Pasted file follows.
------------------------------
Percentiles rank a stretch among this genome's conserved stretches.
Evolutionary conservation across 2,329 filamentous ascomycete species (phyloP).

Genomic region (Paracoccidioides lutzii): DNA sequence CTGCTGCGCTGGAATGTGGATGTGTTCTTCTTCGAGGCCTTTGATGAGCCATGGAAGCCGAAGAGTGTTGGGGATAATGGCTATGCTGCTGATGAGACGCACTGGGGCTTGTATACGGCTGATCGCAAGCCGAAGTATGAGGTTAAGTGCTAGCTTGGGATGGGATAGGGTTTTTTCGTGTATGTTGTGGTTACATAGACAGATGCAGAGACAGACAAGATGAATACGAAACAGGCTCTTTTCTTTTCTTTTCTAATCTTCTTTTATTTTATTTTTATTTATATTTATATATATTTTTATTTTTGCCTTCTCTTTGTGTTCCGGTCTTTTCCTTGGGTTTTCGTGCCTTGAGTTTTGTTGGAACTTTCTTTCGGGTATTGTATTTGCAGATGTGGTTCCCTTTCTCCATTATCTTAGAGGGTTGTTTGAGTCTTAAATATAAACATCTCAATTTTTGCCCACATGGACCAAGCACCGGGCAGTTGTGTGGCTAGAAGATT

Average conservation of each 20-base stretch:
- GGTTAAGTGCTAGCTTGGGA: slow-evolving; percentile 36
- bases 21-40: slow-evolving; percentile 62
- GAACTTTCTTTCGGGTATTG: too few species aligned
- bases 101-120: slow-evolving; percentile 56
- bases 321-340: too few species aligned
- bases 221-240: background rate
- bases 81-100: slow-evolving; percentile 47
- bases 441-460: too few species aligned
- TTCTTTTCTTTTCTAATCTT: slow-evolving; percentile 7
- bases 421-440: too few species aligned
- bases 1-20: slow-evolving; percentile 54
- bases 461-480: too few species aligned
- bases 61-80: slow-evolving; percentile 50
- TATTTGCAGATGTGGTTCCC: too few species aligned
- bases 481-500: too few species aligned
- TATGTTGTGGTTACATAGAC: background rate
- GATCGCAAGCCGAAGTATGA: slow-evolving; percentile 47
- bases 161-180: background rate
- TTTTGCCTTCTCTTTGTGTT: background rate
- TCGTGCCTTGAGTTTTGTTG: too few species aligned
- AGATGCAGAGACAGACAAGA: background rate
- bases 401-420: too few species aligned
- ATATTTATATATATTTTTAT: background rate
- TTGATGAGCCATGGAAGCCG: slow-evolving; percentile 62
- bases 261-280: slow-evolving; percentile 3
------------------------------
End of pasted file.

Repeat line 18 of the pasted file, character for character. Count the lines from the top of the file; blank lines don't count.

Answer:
- TATTTGCAGATGTGGTTCCC: too few species aligned